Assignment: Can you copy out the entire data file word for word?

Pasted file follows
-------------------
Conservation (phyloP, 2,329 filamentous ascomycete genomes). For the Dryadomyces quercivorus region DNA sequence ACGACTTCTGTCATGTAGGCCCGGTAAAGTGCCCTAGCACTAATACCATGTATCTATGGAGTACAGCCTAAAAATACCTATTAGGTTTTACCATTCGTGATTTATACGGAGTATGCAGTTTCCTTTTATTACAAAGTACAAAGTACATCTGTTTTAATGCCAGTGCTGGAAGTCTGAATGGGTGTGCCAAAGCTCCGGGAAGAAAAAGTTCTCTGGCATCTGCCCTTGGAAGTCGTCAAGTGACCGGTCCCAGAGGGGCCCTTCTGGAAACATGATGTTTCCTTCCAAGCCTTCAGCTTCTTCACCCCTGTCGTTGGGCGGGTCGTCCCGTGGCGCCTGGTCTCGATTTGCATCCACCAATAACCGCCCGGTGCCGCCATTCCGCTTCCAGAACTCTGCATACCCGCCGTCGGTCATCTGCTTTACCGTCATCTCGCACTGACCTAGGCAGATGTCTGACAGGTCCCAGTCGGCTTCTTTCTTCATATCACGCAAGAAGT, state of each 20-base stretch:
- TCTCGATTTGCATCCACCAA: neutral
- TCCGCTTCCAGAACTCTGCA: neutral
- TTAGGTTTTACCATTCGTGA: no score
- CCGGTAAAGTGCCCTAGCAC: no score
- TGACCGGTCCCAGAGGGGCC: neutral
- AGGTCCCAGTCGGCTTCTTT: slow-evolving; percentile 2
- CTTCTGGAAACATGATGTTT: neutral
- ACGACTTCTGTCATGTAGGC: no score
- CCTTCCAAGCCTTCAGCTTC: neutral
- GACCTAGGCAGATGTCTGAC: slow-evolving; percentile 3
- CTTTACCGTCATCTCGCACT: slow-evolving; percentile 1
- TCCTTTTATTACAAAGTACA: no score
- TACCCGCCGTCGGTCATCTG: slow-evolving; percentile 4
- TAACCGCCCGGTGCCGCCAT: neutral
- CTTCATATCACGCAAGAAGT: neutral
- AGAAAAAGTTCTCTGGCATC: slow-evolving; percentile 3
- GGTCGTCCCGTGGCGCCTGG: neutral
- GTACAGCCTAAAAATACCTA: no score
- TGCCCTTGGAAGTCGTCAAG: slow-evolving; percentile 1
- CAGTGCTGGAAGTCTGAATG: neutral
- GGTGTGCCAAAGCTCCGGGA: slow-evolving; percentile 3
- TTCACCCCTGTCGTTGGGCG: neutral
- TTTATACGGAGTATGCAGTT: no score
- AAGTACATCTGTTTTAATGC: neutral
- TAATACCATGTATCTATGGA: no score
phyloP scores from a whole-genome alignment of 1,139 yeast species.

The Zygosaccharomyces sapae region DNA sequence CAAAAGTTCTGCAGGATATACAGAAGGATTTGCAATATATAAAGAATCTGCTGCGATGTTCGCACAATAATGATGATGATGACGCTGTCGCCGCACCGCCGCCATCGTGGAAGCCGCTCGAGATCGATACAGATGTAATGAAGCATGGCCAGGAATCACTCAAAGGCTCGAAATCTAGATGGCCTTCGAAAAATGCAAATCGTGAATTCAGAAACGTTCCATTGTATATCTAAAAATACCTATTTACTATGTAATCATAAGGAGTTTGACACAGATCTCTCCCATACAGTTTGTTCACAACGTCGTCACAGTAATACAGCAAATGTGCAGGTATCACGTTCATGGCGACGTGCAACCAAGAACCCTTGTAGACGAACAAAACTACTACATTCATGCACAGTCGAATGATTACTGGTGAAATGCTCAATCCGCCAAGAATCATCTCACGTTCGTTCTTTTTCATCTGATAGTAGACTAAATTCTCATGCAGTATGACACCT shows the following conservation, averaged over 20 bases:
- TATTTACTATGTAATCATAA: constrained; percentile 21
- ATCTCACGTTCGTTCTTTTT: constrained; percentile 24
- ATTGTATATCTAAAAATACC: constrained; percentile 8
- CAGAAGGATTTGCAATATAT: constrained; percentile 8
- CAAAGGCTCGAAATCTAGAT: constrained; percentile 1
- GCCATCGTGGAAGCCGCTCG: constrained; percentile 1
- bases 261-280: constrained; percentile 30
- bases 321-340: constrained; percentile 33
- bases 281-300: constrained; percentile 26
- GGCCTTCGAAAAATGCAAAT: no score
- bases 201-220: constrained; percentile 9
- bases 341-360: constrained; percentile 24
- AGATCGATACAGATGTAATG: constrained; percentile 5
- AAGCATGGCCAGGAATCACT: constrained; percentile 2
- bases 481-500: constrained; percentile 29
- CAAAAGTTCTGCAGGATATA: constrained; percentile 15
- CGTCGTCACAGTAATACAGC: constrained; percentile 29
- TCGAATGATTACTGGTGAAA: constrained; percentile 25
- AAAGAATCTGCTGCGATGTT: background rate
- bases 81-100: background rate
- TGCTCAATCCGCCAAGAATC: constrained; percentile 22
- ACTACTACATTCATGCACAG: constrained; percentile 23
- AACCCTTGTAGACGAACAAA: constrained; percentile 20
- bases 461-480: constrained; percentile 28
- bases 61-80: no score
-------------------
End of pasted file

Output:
Conservation (phyloP, 2,329 filamentous ascomycete genomes). For the Dryadomyces quercivorus region DNA sequence ACGACTTCTGTCATGTAGGCCCGGTAAAGTGCCCTAGCACTAATACCATGTATCTATGGAGTACAGCCTAAAAATACCTATTAGGTTTTACCATTCGTGATTTATACGGAGTATGCAGTTTCCTTTTATTACAAAGTACAAAGTACATCTGTTTTAATGCCAGTGCTGGAAGTCTGAATGGGTGTGCCAAAGCTCCGGGAAGAAAAAGTTCTCTGGCATCTGCCCTTGGAAGTCGTCAAGTGACCGGTCCCAGAGGGGCCCTTCTGGAAACATGATGTTTCCTTCCAAGCCTTCAGCTTCTTCACCCCTGTCGTTGGGCGGGTCGTCCCGTGGCGCCTGGTCTCGATTTGCATCCACCAATAACCGCCCGGTGCCGCCATTCCGCTTCCAGAACTCTGCATACCCGCCGTCGGTCATCTGCTTTACCGTCATCTCGCACTGACCTAGGCAGATGTCTGACAGGTCCCAGTCGGCTTCTTTCTTCATATCACGCAAGAAGT, state of each 20-base stretch:
- TCTCGATTTGCATCCACCAA: neutral
- TCCGCTTCCAGAACTCTGCA: neutral
- TTAGGTTTTACCATTCGTGA: no score
- CCGGTAAAGTGCCCTAGCAC: no score
- TGACCGGTCCCAGAGGGGCC: neutral
- AGGTCCCAGTCGGCTTCTTT: slow-evolving; percentile 2
- CTTCTGGAAACATGATGTTT: neutral
- ACGACTTCTGTCATGTAGGC: no score
- CCTTCCAAGCCTTCAGCTTC: neutral
- GACCTAGGCAGATGTCTGAC: slow-evolving; percentile 3
- CTTTACCGTCATCTCGCACT: slow-evolving; percentile 1
- TCCTTTTATTACAAAGTACA: no score
- TACCCGCCGTCGGTCATCTG: slow-evolving; percentile 4
- TAACCGCCCGGTGCCGCCAT: neutral
- CTTCATATCACGCAAGAAGT: neutral
- AGAAAAAGTTCTCTGGCATC: slow-evolving; percentile 3
- GGTCGTCCCGTGGCGCCTGG: neutral
- GTACAGCCTAAAAATACCTA: no score
- TGCCCTTGGAAGTCGTCAAG: slow-evolving; percentile 1
- CAGTGCTGGAAGTCTGAATG: neutral
- GGTGTGCCAAAGCTCCGGGA: slow-evolving; percentile 3
- TTCACCCCTGTCGTTGGGCG: neutral
- TTTATACGGAGTATGCAGTT: no score
- AAGTACATCTGTTTTAATGC: neutral
- TAATACCATGTATCTATGGA: no score
phyloP scores from a whole-genome alignment of 1,139 yeast species.

The Zygosaccharomyces sapae region DNA sequence CAAAAGTTCTGCAGGATATACAGAAGGATTTGCAATATATAAAGAATCTGCTGCGATGTTCGCACAATAATGATGATGATGACGCTGTCGCCGCACCGCCGCCATCGTGGAAGCCGCTCGAGATCGATACAGATGTAATGAAGCATGGCCAGGAATCACTCAAAGGCTCGAAATCTAGATGGCCTTCGAAAAATGCAAATCGTGAATTCAGAAACGTTCCATTGTATATCTAAAAATACCTATTTACTATGTAATCATAAGGAGTTTGACACAGATCTCTCCCATACAGTTTGTTCACAACGTCGTCACAGTAATACAGCAAATGTGCAGGTATCACGTTCATGGCGACGTGCAACCAAGAACCCTTGTAGACGAACAAAACTACTACATTCATGCACAGTCGAATGATTACTGGTGAAATGCTCAATCCGCCAAGAATCATCTCACGTTCGTTCTTTTTCATCTGATAGTAGACTAAATTCTCATGCAGTATGACACCT shows the following conservation, averaged over 20 bases:
- TATTTACTATGTAATCATAA: constrained; percentile 21
- ATCTCACGTTCGTTCTTTTT: constrained; percentile 24
- ATTGTATATCTAAAAATACC: constrained; percentile 8
- CAGAAGGATTTGCAATATAT: constrained; percentile 8
- CAAAGGCTCGAAATCTAGAT: constrained; percentile 1
- GCCATCGTGGAAGCCGCTCG: constrained; percentile 1
- bases 261-280: constrained; percentile 30
- bases 321-340: constrained; percentile 33
- bases 281-300: constrained; percentile 26
- GGCCTTCGAAAAATGCAAAT: no score
- bases 201-220: constrained; percentile 9
- bases 341-360: constrained; percentile 24
- AGATCGATACAGATGTAATG: constrained; percentile 5
- AAGCATGGCCAGGAATCACT: constrained; percentile 2
- bases 481-500: constrained; percentile 29
- CAAAAGTTCTGCAGGATATA: constrained; percentile 15
- CGTCGTCACAGTAATACAGC: constrained; percentile 29
- TCGAATGATTACTGGTGAAA: constrained; percentile 25
- AAAGAATCTGCTGCGATGTT: background rate
- bases 81-100: background rate
- TGCTCAATCCGCCAAGAATC: constrained; percentile 22
- ACTACTACATTCATGCACAG: constrained; percentile 23
- AACCCTTGTAGACGAACAAA: constrained; percentile 20
- bases 461-480: constrained; percentile 28
- bases 61-80: no score